In majority of patients, hypertension is found to be primary (essential or idiopathic) meaning they have no specific cause. A subgroup of patients may have secondary cause of hypertension. In young patients (less than 40 years old), prevalence of secondary hypertension is high and estimated to be around 30%. Primary aldosteronism (PA) is a common cause of hypertension. Generally accepted prevalence of Primary Aldosteronism is about 10% of patients with hypertension, although there is compelling evidence that even this might be a major underestimate.
Primary Aldosteronism (PA) arises when the adrenal glands, located above the kidneys, produce too much aldosterone hormone. This disrupts sodium and potassium levels in the blood, leading to high blood pressure and other symptoms like muscle cramps and weakness. Sometimes, such patients are asymptomatic and their presentation may be indistinguishable from essential hypertension. Hypertension may be resistant to treatment and may be accompanied by low potassium levels in blood. The individuals who have PA face significantly higher risks of stroke, myocardial infarction (heart attack), atrial fibrillation (irregular heart rhythm) and kidney damage compared to those with essential hypertension. Making a correct underlying diagnosis is of utmost importance for such patients. The standard blood pressure medications often fall short for them, and specific treatments like Mineralocorticoid Receptor (MR) antagonists offer much better results for PA patients. However, PA is often undiagnosed due to low awareness among healthcare providers. Recognizing that PA is more common and serious than once thought is vital. There are 2 common subtypes of PA: Aldosterone-producing adenoma (APA) and Bilateral idiopathic hyperaldosteronism (IHA). After the screening and confirmatory test, the next step is to determine whether patients with PA have a disease that can be cured with surgery (unilateral disease)or whether it should be treated medically (bilateral disease); this step is guided by Computed Tomography (CT) scan of the adrenal glands followed by Adrenal Venous Sampling (AVS) if required. The AVS is the gold standard test to distinguish unilateral from bilateral disease in patients with PA. Early detection offers the chance for effective treatment, which can prevent severe heart and kidney damage.
At Canadian Specialist Hospital (CSH), Dubai, a young lady with hypertension and severely low potassium was managed in a successful way. She underwent unilateral adrenalectomy for adrenal adenoma and she got cured of her high blood pressure and the problem of low potassium is also completely resolved. There was another patient who underwent AVS to distinguish between subtypes of PA. AVS is a technically difficult procedure which is available at few centres in the country. This procedure was done successfully at CSH. He was started on targeted therapy and his problem of PA was diagnosed and managed effectively. Anyone experiencing symptoms suggestive of PA should seek advice from an endocrinologist and undergo a simple blood test to measure aldosterone and renin levels. Table 1 gives a list of high-risk groups in whom screening for PA is of paramount importance. Previously it was thought that screening is very complicated requiring stopping of all medications except few. Over time, it has been shown that that case detection testing can be completed without stopping antihypertensive medications. Treatment depends on the underlying cause. If both adrenal glands are overactive, specific medication can manage this condition while if only one gland is overactive due to adrenal adenoma, that gland is removed with minimally invasive surgery, and there is even a chance of complete cure depending upon the duration of hypertension and other factors. Early diagnosis is crucial for managing Primary Aldosteronism effectively. Increasing awareness among healthcare professionals and promoting screening for PA are crucial steps in addressing this threat to public health. Primary Aldosteronism despite being a common form of secondary hypertension is often underdiagnosed and only the tip of the iceberg is being screened!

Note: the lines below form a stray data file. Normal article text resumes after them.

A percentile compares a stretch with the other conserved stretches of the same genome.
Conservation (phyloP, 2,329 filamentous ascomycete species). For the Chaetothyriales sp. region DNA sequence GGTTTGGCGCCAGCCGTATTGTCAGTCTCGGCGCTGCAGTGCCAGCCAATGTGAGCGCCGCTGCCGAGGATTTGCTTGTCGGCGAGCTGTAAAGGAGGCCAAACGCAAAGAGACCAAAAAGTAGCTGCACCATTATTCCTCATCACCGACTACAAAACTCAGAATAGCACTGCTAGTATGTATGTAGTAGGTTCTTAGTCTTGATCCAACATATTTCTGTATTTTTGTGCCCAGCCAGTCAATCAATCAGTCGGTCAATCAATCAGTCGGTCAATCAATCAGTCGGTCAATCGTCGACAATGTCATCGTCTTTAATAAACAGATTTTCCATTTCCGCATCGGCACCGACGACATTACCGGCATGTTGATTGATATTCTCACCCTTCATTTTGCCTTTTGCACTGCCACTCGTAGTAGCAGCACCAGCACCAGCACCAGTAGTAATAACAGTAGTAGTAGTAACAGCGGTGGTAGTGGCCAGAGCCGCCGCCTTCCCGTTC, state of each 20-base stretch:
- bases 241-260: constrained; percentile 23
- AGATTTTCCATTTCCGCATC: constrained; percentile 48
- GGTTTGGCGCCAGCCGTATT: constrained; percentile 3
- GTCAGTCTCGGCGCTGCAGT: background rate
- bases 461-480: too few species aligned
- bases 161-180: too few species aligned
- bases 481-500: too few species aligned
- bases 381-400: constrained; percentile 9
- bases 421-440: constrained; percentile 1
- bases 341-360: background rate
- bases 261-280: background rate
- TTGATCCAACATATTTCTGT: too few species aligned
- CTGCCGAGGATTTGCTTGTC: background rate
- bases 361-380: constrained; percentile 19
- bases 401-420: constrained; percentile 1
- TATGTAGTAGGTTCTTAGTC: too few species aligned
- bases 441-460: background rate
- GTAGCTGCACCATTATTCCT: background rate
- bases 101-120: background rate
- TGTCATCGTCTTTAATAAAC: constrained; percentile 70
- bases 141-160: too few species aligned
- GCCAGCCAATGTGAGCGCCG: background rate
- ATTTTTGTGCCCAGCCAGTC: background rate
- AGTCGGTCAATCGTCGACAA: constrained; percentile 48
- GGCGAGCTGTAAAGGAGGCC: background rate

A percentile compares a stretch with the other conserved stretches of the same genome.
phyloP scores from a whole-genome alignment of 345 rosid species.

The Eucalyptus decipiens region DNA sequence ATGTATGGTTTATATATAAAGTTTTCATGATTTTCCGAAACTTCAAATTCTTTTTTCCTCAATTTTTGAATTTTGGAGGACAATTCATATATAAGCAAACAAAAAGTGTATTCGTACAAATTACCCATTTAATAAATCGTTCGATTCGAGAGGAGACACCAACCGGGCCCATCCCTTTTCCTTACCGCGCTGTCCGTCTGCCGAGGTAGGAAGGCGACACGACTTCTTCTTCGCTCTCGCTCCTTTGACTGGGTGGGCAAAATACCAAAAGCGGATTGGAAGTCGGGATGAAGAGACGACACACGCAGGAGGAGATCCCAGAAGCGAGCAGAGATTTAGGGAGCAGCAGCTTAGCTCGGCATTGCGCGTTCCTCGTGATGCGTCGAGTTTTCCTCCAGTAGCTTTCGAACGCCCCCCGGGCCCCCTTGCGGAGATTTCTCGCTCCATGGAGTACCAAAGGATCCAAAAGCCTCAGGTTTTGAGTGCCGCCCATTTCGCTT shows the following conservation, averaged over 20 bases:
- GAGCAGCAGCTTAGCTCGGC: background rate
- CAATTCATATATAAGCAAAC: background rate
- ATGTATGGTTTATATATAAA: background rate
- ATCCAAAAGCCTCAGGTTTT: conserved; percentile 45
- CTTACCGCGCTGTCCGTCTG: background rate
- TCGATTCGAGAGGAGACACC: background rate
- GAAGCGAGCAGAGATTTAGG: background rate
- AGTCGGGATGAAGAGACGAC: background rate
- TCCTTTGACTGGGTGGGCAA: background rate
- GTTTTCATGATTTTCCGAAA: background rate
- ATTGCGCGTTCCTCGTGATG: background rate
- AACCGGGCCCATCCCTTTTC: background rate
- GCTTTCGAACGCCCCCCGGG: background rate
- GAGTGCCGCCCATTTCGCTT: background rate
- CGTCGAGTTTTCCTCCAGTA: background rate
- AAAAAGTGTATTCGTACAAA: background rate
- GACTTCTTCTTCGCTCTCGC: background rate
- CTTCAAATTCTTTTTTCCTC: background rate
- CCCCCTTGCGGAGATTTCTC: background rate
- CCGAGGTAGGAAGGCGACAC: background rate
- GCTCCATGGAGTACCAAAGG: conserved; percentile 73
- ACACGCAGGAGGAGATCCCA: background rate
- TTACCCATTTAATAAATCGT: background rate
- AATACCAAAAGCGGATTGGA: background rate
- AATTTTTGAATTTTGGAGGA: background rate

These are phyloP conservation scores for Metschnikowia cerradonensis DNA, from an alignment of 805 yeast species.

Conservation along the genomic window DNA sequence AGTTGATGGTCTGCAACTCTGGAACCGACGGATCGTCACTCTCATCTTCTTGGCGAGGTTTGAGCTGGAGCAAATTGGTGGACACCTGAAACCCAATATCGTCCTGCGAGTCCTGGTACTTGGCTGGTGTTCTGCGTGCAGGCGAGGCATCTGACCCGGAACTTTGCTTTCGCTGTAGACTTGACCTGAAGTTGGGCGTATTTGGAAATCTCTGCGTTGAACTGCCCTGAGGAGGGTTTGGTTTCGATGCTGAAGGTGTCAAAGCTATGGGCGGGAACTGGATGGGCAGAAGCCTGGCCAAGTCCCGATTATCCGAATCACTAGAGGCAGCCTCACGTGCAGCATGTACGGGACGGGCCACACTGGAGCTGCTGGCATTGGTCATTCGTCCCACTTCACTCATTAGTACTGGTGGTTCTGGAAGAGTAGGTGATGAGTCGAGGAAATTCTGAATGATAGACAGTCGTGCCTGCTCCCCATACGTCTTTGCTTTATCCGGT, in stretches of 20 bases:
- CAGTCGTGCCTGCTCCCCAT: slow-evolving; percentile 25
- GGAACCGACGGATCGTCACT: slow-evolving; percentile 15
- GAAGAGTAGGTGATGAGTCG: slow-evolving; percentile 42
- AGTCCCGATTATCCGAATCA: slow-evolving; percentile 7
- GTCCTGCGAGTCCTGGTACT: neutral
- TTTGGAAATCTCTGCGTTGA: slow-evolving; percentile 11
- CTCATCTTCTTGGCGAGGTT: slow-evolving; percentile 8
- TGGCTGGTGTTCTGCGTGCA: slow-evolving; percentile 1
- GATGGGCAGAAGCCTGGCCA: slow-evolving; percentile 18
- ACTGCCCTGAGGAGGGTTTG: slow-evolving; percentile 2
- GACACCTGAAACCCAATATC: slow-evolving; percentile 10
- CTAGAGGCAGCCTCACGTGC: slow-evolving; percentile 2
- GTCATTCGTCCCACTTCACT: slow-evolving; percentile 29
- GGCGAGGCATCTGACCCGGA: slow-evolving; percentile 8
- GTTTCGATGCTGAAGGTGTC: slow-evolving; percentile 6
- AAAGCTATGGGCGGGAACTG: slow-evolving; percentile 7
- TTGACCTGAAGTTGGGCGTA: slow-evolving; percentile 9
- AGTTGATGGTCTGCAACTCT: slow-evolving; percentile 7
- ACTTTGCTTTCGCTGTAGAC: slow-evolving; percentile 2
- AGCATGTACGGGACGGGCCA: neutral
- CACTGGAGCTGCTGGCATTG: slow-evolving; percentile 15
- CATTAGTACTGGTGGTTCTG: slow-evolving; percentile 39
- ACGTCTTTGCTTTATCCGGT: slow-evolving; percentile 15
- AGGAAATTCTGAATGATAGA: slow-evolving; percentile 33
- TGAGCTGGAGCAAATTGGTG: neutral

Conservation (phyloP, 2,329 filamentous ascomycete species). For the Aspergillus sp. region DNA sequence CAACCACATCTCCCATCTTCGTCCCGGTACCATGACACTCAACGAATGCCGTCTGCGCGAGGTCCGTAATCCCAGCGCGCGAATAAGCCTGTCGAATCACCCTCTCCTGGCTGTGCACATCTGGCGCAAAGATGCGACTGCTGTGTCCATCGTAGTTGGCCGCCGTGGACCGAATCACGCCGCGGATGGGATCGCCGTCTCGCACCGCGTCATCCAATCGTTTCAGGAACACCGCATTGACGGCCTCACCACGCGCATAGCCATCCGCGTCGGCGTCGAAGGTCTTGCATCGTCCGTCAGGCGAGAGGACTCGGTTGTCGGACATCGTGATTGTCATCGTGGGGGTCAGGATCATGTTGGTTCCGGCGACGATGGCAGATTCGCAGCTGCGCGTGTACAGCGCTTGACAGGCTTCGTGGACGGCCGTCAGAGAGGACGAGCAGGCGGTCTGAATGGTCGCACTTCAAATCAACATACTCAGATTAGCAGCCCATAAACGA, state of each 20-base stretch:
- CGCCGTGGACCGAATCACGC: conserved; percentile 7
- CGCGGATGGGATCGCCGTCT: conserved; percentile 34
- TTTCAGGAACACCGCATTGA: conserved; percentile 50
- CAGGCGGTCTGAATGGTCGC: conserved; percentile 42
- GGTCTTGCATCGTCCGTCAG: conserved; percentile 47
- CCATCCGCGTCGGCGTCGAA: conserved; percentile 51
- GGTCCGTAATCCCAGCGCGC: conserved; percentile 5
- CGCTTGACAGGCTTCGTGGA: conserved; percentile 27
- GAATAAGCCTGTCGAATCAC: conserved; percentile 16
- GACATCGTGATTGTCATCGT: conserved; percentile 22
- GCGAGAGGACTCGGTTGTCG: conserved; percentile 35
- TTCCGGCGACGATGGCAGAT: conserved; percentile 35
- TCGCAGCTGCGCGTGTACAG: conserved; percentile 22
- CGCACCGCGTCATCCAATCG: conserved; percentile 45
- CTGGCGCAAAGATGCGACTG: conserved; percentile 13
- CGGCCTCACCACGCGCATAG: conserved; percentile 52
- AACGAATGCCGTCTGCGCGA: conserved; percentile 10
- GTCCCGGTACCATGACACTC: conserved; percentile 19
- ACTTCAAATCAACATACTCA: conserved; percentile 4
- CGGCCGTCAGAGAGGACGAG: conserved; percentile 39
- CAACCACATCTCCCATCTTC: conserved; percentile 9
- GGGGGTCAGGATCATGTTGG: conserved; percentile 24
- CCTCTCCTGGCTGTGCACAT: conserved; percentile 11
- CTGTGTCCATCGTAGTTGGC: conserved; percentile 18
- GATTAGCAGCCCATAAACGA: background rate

Table 1 Recommendation to screen for primary aldosteronism: High-risk individuals (meeting any of these criteria) –
1.People with resistant hypertension on 3 conventional antihypertensive medications.
2.People whose hypertension is controlled with 4 or more antihypertensive medications.
3.People with hypertension and low potassium in the blood.
4.Those who have hypertension and a mass on the adrenal gland (adrenal incidentaloma).
5.People with hypertension and obstructive sleep apnea.
6.People with hypertension and a family history of early-onset hypertension or stroke before age 40.
7.All hypertensive first-degree relatives of patients with primary aldosteronism.
8.Onset of hypertension at a young age (before age 40).
9.Severe hypertension (≥160 mm Hg systolic or ≥100 mm Hg diastolic).
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